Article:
BY JOHN GROE
Every day, it seems, I am asked the same question: “Where can I find a home that is suitable for my situation – one that won’t break the bank?”
Sometimes the question is about a mother, or father, or grandparent, or mobility-challenged child.
The answer is a tough one, because our current building codes (provincial and federal), along with the Accessibility for Ontarians with Disabilities Act, do not require private residential dwellings to be accessible.
There is a common thread running through housing development across Canada. It goes like this: fit as many dwelling types as possible into as small an area as possible. Use as little land as you can and get more out of it.
Most housing developers don’t think about the needs of people with disabilities. There is a general assumption that everyone living in the spaces they design are “able” and can safely access all areas of the home.
Of course that’s not true. And in the end, many people have housing that is simply not accessible or safe.
If you’ve ever been a parent pushing a stroller with a sleeping child or someone who has just undergone a hip or knee replacement, you know the frustrations of trying to navigate your way into a building. But when that building is your home and the challenge is not temporary but permanent, in every corner of your life, it can be profoundly miserable as well as unsafe.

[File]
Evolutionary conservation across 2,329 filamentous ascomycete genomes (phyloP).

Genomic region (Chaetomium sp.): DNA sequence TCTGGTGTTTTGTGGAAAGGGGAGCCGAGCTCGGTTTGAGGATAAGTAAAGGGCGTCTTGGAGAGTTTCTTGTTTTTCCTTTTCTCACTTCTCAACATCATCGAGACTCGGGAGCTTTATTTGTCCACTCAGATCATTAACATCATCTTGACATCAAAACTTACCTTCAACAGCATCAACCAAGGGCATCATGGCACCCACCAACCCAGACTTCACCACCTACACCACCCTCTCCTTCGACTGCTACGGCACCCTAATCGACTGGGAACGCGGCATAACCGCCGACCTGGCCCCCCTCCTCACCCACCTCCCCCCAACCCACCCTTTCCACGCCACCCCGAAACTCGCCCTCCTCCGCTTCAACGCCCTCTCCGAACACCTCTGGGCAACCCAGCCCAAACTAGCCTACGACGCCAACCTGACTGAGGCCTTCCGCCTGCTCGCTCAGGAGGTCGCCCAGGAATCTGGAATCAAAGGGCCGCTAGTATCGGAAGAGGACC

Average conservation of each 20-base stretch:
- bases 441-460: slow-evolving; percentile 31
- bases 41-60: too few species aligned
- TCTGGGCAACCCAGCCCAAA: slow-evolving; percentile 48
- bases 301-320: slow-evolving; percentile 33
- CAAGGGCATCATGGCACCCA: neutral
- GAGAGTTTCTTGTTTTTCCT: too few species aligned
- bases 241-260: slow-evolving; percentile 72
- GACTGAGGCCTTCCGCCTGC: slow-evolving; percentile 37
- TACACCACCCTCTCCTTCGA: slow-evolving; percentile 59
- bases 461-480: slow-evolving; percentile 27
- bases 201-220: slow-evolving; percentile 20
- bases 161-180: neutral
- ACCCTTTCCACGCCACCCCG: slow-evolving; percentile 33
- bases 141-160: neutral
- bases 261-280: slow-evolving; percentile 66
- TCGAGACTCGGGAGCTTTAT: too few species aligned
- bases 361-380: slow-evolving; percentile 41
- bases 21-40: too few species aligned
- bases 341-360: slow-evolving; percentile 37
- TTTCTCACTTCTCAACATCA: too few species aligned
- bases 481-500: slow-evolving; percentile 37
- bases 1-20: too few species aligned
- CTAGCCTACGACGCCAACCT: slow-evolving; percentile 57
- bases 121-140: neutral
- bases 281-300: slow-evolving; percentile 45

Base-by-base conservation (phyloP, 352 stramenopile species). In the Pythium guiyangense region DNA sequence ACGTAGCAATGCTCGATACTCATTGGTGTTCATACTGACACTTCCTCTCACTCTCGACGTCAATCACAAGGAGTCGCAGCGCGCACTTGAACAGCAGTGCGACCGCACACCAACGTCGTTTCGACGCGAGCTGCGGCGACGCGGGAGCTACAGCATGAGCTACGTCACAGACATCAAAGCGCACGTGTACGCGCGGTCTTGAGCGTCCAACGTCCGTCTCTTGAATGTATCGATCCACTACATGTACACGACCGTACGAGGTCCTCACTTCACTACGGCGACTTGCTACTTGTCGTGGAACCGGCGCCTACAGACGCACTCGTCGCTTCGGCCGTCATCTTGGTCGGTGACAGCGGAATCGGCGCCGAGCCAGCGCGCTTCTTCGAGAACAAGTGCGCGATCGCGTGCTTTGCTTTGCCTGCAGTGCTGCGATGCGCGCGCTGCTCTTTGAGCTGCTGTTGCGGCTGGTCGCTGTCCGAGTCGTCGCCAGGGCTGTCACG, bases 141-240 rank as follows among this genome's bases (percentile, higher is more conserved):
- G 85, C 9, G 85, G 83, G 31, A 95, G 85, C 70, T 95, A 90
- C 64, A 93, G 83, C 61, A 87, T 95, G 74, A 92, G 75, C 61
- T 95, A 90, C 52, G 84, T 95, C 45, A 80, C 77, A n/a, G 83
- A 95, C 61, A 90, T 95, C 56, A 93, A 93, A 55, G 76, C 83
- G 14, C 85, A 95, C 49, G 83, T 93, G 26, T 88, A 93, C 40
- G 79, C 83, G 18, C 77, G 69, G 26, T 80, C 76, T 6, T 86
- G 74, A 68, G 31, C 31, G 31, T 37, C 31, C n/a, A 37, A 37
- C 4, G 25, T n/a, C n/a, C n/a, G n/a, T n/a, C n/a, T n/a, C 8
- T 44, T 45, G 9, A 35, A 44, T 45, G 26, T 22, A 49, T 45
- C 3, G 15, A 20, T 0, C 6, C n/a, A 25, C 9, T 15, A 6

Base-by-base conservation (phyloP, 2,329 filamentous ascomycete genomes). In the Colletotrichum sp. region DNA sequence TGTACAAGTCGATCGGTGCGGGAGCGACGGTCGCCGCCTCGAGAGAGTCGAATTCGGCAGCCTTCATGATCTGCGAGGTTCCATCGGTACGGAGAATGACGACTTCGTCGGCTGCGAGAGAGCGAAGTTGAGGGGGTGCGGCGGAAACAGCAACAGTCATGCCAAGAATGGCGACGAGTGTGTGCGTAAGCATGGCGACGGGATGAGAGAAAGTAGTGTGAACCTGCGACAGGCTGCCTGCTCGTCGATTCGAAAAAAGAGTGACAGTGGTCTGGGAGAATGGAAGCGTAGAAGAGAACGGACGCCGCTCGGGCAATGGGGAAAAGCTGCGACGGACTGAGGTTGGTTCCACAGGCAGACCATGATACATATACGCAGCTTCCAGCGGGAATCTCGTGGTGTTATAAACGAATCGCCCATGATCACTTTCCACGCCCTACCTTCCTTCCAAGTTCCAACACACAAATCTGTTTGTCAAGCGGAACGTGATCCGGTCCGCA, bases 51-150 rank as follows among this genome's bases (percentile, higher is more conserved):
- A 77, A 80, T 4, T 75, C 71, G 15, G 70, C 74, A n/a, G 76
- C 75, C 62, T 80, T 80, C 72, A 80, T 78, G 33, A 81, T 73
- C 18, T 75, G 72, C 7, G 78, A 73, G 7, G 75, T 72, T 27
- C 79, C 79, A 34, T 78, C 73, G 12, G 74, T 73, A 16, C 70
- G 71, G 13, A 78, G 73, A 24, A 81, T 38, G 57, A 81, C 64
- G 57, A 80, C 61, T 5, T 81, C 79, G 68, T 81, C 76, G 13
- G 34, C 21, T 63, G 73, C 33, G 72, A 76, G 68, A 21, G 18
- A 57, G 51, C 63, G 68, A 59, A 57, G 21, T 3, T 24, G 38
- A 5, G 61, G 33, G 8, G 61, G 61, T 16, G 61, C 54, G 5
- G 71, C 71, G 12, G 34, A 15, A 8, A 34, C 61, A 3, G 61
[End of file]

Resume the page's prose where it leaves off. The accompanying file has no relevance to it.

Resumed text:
According to Statistics Canada, about 22% of Canadians aged 15 or over – about 6.2 million people – have one or more disabilities. That number is expected to rise substantially in the next five to 10 years with an aging population.
Many of these have lived in unsafe conditions for years because of the shortage of accessible housing. In new residential developments, few homes are accessible. When they are, few can afford them.
The Ontario Building Code has regulations mandating accessibility in apartment buildings, but not detached houses, townhouses or rooming houses with fewer than eight people.
Ideal housing has open-plan designs with wider passageways and doorways. It has things like smooth floors, reachable storage and work surfaces. It has bedrooms, kitchens and living rooms that allow a wheelchair to turn around easily. It has thoughtfully-placed railings throughout. It has large enough showers, with no threshold, for a seat or wheelchair.
At ADL, we understand that making your home accessible and safe can be challenging. That’s why we offer a wide range of home modification and lifting solutions to make your daily life easier and more comfortable.
We provide industry-leading assessments that accurately determine the factors that limit your accessibility, and provide safe, cost-effective solutions. We work with occupational therapists, personal injury lawyers, social workers, adjusters, case managers, funding agencies, product providers, architects and engineers.
John Groe is CEO and Accessibility Consultant at Accessible Daily Living.